Medical Tourism and Public Health

People’s Democracy

Organ of the Communist Party of India (Marxist)


No. 19

May 09,

Tourism and Public Health


Sen Gupta


most recent trend in privatisation of health services is medical tourism, which
is gaining prominence in developing countries. Globalisation has promoted a
consumerist culture, thereby promoting goods and services that can feed the
aspirations arising from this culture. This has had its effect in the health
sector too, with the emergence of a private sector that thrives by servicing a
small percentage of the population that has the ability to “buy” medical
care at the rates at which the “high end” of the private medical sector
provides such care. This has changed the character of the medical care sector,
with the entry of the corporate sector. Corporate run institutions are seized
with the necessity to maximise profits and expand their coverage. These
objectives face a constraint in the form of the relatively small size of the
population in developing countries that can afford services offered by such
institutions. In this background, corporate interests in the Medical Care sector
are looking for opportunities that go beyond the limited domestic “market”
for high cost medical care. This is the genesis of the “medical tourism”




tourism can be broadly defined as provision of ‘cost effective’ private
medical care in collaboration with the tourism industry for patients needing
surgical and other forms of specialized treatment. This process is being
facilitated by the corporate sector involved in medical care as well as the
tourism industry – both private and public.


many developing countries it is being actively promoted by the government’s
official policy. India’s National Health policy 2002, for example, says: “To
capitalise on the comparative cost advantage enjoyed by domestic health
facilities in the secondary and tertiary sector, the policy will encourage the
supply of services to patients of foreign origin on payment. The rendering of
such services on payment in foreign exchange will be treated as ‘deemed
exports’ and will be made eligible for all fiscal incentives extended to
export earnings”. The formulation draws from recommendations that the
corporate sector has been making in India and specifically from the “Policy
Framework for Reforms in Health Care”, drafted by the prime minister’s
Advisory Council on Trade and Industry, headed by Mukesh Ambani and
Kumaramangalam Birla.





countries where medical tourism is being actively promoted include Greece, South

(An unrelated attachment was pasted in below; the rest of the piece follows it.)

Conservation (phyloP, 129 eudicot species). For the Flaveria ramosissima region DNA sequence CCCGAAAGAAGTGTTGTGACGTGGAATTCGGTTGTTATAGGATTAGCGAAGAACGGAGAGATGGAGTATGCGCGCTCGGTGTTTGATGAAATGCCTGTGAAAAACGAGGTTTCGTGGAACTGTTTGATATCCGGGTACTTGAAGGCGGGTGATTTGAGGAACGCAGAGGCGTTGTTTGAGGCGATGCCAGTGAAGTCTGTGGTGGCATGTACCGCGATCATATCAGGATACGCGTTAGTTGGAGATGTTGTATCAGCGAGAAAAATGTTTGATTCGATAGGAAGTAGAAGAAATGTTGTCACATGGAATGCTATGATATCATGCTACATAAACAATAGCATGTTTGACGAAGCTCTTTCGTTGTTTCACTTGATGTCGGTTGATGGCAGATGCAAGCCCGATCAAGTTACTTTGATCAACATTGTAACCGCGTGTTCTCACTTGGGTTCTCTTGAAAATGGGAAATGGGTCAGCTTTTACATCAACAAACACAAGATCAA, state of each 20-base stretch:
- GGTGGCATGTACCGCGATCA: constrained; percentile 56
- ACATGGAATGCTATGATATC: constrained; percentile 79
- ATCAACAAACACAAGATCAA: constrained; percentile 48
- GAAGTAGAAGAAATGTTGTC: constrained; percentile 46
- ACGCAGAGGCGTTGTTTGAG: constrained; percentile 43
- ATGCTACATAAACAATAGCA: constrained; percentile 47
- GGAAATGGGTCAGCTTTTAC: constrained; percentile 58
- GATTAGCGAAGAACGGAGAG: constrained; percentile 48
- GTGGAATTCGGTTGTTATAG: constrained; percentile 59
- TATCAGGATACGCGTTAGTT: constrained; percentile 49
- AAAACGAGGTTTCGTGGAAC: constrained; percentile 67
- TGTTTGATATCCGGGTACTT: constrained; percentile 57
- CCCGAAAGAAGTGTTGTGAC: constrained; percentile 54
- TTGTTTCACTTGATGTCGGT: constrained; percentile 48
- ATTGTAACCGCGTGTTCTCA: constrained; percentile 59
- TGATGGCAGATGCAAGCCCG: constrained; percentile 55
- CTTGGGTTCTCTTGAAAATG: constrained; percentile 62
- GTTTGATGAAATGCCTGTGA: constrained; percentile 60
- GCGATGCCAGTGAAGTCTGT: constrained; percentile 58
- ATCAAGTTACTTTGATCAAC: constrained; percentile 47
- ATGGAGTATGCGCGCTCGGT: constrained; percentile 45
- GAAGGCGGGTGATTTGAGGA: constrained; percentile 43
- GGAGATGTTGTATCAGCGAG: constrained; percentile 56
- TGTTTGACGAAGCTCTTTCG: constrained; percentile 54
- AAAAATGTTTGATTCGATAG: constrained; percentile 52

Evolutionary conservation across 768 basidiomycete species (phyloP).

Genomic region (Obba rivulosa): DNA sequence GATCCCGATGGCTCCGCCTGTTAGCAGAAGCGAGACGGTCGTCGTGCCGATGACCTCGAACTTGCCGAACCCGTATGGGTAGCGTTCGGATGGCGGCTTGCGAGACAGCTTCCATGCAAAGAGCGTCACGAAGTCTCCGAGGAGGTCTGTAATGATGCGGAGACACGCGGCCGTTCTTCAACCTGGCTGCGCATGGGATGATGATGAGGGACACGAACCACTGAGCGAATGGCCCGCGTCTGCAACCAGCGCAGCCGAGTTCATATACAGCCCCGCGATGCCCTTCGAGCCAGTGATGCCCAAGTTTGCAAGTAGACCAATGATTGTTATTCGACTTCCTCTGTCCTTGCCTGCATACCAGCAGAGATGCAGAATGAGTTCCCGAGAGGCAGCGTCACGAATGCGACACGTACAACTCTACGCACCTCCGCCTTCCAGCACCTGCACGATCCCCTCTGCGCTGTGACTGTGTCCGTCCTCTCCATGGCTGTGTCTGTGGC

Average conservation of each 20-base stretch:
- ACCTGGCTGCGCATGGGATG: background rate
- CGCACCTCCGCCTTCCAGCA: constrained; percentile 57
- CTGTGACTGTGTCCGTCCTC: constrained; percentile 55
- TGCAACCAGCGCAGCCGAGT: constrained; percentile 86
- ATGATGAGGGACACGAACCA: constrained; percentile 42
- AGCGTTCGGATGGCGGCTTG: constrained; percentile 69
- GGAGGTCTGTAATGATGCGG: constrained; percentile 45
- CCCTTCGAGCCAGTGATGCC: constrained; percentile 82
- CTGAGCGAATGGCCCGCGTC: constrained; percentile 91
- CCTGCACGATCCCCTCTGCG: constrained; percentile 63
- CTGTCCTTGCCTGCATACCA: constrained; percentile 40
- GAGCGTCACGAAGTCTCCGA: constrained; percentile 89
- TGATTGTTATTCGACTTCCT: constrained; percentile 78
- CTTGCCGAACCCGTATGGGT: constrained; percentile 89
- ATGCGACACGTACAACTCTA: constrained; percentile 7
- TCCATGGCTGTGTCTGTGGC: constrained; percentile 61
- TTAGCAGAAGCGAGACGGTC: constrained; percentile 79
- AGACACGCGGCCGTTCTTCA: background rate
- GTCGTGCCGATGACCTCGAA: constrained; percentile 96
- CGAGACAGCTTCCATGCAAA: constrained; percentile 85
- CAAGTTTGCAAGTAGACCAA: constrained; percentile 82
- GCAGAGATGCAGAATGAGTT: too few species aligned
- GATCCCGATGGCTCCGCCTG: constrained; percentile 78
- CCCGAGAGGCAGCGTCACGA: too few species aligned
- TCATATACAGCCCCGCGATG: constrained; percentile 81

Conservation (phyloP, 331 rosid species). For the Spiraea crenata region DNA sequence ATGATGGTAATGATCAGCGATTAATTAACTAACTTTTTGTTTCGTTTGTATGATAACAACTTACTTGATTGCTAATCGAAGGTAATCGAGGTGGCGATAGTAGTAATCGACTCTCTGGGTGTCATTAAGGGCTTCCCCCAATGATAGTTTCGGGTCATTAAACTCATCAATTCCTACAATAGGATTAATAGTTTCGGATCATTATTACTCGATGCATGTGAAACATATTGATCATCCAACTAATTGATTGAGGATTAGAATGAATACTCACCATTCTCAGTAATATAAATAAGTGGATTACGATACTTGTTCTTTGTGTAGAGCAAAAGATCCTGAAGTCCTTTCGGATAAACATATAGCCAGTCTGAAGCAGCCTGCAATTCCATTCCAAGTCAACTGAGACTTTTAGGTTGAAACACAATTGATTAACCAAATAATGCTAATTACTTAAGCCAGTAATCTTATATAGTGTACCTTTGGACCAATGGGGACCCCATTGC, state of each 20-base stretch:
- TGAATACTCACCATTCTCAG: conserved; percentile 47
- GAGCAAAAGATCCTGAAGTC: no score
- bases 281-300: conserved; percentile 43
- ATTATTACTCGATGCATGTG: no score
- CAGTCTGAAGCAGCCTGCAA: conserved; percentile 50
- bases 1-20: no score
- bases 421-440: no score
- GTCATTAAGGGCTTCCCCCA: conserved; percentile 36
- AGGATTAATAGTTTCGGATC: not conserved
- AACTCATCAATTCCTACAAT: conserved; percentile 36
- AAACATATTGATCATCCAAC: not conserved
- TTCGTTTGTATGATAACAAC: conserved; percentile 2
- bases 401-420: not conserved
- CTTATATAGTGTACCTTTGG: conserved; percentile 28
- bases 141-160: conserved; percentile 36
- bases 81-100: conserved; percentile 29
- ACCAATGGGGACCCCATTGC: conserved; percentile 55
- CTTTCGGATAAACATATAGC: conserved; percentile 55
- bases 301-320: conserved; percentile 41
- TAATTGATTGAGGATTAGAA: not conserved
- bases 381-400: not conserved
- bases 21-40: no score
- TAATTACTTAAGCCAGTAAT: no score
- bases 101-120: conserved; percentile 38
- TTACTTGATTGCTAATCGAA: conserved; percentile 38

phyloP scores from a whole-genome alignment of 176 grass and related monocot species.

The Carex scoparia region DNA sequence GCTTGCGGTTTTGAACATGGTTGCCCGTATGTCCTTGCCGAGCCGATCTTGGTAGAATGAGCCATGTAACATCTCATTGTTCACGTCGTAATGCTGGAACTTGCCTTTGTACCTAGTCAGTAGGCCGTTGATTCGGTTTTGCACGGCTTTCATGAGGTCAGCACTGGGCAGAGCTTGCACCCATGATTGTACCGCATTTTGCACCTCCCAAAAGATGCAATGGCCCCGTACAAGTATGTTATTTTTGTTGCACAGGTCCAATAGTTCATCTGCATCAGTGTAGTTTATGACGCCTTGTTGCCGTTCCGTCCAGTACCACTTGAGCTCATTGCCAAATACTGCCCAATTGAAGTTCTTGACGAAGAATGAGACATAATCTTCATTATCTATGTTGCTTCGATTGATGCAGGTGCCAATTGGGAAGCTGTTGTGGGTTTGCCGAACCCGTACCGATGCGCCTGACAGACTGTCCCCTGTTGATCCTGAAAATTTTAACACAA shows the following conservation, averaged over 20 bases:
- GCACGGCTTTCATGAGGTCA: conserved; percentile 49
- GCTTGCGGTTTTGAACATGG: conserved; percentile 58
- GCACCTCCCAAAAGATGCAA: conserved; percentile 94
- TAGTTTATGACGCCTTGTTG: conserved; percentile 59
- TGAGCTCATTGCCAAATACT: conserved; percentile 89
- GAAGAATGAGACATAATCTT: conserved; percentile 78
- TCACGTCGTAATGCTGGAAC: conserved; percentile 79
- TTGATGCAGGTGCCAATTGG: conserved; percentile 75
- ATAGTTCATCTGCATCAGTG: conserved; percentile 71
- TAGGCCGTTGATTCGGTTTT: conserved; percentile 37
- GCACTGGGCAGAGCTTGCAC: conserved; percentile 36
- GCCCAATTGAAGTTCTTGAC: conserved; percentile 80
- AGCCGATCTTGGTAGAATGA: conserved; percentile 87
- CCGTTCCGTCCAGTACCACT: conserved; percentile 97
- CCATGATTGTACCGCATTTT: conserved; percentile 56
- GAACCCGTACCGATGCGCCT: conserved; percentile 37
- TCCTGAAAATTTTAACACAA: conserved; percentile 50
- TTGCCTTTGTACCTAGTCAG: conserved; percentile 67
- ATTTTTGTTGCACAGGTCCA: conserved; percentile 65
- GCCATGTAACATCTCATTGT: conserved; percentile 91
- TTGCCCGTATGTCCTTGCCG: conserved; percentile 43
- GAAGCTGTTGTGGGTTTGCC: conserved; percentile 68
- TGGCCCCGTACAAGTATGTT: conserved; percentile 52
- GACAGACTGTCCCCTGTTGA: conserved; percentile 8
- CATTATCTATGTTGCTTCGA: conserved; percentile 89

Africa, Jordan, India, Malaysia, Philippines and Singapore. 
India is a recent entrant into medical tourism. According to a study by
McKinsey and the Confederation of Indian Industry, medical tourism in India
could become a $1 billion business by 2012. The report predicts that: “By
2012, if medical tourism were to reach 25 per cent of revenues of private
up-market players, up to Rs 10,000 crore will be added to the revenues of these
players”. The Indian government predicts that India’s $17-billion-a-year
health-care industry could grow 13 per cent in each of the next six years,
boosted by medical tourism, which industry watchers say is growing at 30 per
cent annually.


India, the Apollo group alone has so far treated 95,000 international patients,
many of whom are of Indian origin. Apollo has been a forerunner in medical
tourism in India and attracts patients from Southeast Asia, Africa, and the
Middle East. The group has tied up with hospitals in Mauritius, Tanzania,
Bangladesh and Yemen besides running a hospital in Sri Lanka, and managing a
hospital in Dubai.


corporate group running a chain of hospitals, Escorts, claims it has doubled its
number of overseas patients – from 675 in 2000 to nearly 1,200 this year.
Recently, the Ruby Hospital in Kolkata signed a contract with the British
insurance company, BUPA. The management hopes to get British patients from the
queue in the National Health Services soon. Some estimates say that foreigners
account for 10 to 12 per cent of all patients in top Mumbai hospitals despite
roadblocks like poor aviation connectivity, poor road infrastructure and absence
of uniform quality standards.


say that as many as 150,000 medical tourists came to India last year. However,
the current market for medical tourism in India is mainly limited to patients
from the Middle East and South Asian economies. Some claim that the industry
would flourish even without Western medical tourists. Afro-Asian people spend as
much as $20 billion a year on health care outside their countries – Nigerians
alone spend an estimated $1 billion a year. Most of this money would be spent in
Europe and America, but it is hoped that this would now be increasingly directed
to developing countries with advanced facilities.




key “selling points” of the medical tourism industry are its “cost
effectiveness” and its combination with the attractions of tourism. The latter
also uses the ploy of selling the “exotica” of the countries involved as